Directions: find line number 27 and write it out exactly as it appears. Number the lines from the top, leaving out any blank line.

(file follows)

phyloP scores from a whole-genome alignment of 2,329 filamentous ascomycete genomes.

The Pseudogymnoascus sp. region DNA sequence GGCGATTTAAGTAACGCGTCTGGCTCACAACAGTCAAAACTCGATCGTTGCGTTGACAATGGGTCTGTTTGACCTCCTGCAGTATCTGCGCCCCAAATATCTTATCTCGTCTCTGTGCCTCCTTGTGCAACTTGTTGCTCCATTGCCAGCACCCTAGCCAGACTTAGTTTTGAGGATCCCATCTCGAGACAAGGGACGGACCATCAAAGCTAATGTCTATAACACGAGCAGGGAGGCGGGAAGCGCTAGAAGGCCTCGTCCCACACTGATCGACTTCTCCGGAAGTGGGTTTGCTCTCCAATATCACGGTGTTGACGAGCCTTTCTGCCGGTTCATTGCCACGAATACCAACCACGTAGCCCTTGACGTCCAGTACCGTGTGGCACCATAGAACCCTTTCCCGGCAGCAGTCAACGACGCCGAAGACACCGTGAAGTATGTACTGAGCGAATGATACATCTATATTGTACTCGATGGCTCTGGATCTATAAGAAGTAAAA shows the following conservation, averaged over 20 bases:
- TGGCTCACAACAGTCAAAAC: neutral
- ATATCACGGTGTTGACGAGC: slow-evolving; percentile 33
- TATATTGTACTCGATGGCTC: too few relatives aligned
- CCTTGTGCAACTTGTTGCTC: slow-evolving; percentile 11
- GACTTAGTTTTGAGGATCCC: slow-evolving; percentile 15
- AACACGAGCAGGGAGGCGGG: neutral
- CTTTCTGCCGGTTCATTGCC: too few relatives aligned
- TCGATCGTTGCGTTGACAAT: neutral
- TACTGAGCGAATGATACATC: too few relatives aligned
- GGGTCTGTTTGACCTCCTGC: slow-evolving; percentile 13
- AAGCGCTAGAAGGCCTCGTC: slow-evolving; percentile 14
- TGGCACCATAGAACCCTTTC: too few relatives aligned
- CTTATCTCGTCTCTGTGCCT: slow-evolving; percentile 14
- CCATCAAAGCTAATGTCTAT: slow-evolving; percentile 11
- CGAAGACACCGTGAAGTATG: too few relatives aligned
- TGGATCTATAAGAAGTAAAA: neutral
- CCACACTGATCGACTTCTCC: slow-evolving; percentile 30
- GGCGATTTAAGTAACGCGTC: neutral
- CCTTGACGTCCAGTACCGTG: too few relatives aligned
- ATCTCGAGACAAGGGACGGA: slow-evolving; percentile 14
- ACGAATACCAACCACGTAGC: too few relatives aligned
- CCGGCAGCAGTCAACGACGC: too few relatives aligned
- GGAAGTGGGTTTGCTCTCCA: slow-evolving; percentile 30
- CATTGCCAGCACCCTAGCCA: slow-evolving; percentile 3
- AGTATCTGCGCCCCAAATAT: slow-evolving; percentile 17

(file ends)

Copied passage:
- AGTATCTGCGCCCCAAATAT: slow-evolving; percentile 17